Background

In order to be future-compatible with Bluetooth-enabled devices that may communicate with the Tidepool platform in real-time (and/or AP remote telemetry systems), the jellyfish API and Tidepool platform ingestion data model are designed for real-time data ingestion. The data we currently read out of CareLink CSV files or directly from devices consists entirely of retrospective records, and this presents some data ingestion challenges. Our current strategy for adapting these retrospective records to our real-time data model and ingestion API is to build a PWD ("person with diabetes") "simulator" for each device/source from which we are able to extract data. The simulator processes the retrospective records and then adds them to an array of records - in strict sequential order; the array is then POSTed to jellyfish. The idea here is that the simulator creates a array that represents a "play back" of all the events that happened on the pump, in the form we would expect if the device had been communicating with the platform in real-time. We simply upload them all batched together ex post facto instead of individually in real-time.

Drivers (pre-simulator)

The device driver is the (obvious) first step in data processing. The driver for each device extracts the raw data and begins the process of building the JavaScript objects that will become the JSON objects uploaded to jellyfish.

Every device driver should be configured with an instance of the objectBuilder (often referred to just as the 'builder' and stored in cfg.builder). An instance of the builder contains functions for building every type (or sub-type) of object in the ingestion data model; these functions contain some built-in validation for required fields, but not for the contents of any (optional or required) field(s).

In the cases of datatypes that are simple, point-in-time events that do not meaningfully interact with other events (for example, smbg readings), all of the building of the corresponding Tidepool JavaScript objects should be done in the device driver. There may be exceptions, but in many cases the following types will fall into this category:

  • cbg
  • bloodKetone and urineKetone
  • deviceEvent: sub-types alarm, calibration, reservoirChange, prime, and timeChange
  • settings
  • smbg

Whether bolus and wizard events can be completely built in the simulator depends on how the connections between these events are represented and how early termination of a bolus is represented.

Some datatypes are not point-in-time (e.g., a basal represents a rate of insulin delivery over an interval of time) and/or interact with other events, as the status sub-type of deviceEvent events do (these represent suspensions and resumes of insulin delivery and thus imply the stopping and starting of basal delivery). The building of these events cannot usually be completed in the device driver, so the general strategy is to start building them in the driver, then pass them to the simulator, where the building is completed before they are uploaded to the Tidepool platform via jellyfish. While there may be exceptions, in many cases the following types will fall into the category of objects that cannot be completely built in a device driver:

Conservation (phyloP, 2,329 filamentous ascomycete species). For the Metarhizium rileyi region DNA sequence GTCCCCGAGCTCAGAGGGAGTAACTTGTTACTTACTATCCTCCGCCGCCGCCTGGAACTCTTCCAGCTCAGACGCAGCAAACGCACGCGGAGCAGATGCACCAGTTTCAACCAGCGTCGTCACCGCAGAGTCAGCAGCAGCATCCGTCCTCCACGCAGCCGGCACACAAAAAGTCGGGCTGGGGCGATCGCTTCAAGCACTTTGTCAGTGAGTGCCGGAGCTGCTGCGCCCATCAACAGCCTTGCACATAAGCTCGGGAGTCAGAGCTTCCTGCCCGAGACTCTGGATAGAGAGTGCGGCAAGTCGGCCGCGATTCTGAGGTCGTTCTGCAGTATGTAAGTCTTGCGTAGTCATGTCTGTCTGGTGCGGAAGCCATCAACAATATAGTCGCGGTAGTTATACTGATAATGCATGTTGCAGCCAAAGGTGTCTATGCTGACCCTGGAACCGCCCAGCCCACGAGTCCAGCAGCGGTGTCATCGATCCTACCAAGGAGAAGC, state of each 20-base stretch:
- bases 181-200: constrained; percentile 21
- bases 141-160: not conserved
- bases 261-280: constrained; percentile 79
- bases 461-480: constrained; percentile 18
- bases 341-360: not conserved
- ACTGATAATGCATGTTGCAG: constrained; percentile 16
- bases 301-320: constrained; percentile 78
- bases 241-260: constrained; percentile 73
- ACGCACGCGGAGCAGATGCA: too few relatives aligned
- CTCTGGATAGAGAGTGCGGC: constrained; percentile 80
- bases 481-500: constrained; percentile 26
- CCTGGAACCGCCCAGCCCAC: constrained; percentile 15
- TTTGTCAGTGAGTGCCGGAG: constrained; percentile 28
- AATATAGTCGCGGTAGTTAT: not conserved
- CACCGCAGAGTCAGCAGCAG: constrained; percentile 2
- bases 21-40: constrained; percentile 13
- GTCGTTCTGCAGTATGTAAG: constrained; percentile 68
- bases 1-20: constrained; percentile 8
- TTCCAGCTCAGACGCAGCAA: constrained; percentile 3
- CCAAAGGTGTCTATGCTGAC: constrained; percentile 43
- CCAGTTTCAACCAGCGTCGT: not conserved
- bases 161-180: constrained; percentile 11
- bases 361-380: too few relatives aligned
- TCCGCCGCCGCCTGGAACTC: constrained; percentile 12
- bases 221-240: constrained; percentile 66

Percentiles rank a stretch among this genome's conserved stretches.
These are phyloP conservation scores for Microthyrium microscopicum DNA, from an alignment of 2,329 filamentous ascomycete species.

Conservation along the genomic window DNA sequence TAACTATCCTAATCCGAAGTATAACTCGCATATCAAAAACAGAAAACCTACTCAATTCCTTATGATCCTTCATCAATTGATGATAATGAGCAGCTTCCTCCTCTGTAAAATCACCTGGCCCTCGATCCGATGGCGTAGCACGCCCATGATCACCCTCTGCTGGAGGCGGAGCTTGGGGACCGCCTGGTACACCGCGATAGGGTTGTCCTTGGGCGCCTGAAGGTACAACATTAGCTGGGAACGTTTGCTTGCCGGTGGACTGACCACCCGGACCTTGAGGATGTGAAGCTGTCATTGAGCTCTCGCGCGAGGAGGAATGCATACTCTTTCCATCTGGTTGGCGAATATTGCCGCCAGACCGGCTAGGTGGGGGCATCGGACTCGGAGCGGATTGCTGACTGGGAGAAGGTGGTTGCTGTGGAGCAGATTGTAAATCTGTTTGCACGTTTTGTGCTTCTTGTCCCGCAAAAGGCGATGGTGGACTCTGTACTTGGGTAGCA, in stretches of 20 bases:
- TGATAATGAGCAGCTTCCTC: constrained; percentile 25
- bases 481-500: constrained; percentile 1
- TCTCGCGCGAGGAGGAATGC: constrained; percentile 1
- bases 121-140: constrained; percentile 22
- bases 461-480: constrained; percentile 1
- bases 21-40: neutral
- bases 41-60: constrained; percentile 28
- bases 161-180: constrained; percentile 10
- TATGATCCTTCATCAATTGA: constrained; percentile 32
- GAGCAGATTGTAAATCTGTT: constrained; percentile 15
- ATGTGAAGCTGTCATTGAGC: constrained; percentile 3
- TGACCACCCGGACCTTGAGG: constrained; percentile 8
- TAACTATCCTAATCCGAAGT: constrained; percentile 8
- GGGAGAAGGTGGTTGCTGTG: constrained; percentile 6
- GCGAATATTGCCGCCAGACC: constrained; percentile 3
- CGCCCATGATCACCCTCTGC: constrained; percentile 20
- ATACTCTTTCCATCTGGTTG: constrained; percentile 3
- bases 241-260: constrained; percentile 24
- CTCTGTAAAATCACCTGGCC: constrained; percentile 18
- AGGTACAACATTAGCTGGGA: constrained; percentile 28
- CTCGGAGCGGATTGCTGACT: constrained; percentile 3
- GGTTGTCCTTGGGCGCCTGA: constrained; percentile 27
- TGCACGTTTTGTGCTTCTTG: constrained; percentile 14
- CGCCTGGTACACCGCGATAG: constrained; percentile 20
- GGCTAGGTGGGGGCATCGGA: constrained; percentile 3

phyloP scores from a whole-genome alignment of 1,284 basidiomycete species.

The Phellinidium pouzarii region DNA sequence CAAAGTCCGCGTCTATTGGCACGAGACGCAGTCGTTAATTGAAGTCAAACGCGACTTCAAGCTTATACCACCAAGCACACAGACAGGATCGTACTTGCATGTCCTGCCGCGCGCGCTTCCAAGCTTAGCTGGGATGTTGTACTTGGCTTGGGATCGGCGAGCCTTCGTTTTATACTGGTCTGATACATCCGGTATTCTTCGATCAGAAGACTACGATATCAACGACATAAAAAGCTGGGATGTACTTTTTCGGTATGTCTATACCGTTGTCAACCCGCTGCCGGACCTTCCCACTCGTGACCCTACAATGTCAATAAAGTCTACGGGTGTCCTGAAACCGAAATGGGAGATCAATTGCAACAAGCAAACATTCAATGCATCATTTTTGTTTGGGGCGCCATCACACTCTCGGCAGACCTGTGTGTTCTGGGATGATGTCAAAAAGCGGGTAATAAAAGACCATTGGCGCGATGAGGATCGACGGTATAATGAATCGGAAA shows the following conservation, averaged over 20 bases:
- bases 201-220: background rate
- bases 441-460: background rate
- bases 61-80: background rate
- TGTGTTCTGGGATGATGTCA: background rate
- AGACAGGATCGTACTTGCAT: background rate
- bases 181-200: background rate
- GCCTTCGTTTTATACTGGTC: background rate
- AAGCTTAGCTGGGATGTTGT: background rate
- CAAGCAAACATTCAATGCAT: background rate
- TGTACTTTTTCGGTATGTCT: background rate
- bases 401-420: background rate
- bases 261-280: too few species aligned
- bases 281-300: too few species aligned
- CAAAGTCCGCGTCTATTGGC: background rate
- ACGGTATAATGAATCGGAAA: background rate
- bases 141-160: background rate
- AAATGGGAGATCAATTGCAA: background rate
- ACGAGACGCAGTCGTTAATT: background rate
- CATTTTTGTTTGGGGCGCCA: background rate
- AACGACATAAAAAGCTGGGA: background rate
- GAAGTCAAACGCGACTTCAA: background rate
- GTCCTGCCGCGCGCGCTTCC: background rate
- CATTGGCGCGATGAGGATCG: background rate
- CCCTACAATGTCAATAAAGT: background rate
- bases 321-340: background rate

• basal - often the duration and sometimes other information, especially in the case of temp basals, needs to be added via the simulator
  • deviceEvent: sub-types status

NB: The general guideline for what tasks can and cannot be done in a device driver with respect to object building is that device drivers should be stateless with respect to the object building they do. For example, the task of saving the last basal rate change recorded by an insulin pump as the currBasal and setting its duration only upon coming across the next basal rate change event is exactly the kind of task the simulator should be doing, not the device driver.

Simulators

PWD simulators are, at present, unique to each device we are able to extract data from. Thus far, each device has presented its own unique challenges, particularly with respect to event interplay. For example, the only way to determine the programmed vs. actual insulin delivery when a bolus is interrupted using an Insulet OmniPod insulin delivery system is to feed each bolus event to the simulator and store it in the simulator's state as the current bolus (currBolus), then feed every bolus termination event into the simulator as well, modifying the currBolus with the information from the termination event. This is necessary because the Insulet data format does not include any key to link bolus terminations to their associated boluses; only the order of the events on the pump relates terminations to the boluses terminated.

The following are the most common tasks performed in a PWD simulator, grouped by datatype:

  • basal
    • determining and setting duration
    • determining and setting the suppressed basal object(s) for temp and suspend basals
    • adding the previous event
  • bolus
    • connecting normal and square components into a dual-wave bolus where applicable
    • connecting boluses with accompanying wizard events, although this is more commonly accomplished in the device driver
    • adding an expectedNormal and/or expectedExtended and expectedDuration when a bolus is terminated early (i.e., bolus volume programmed !== bolus volume delivered)
  • deviceEvent sub-type status
    • adding the previous event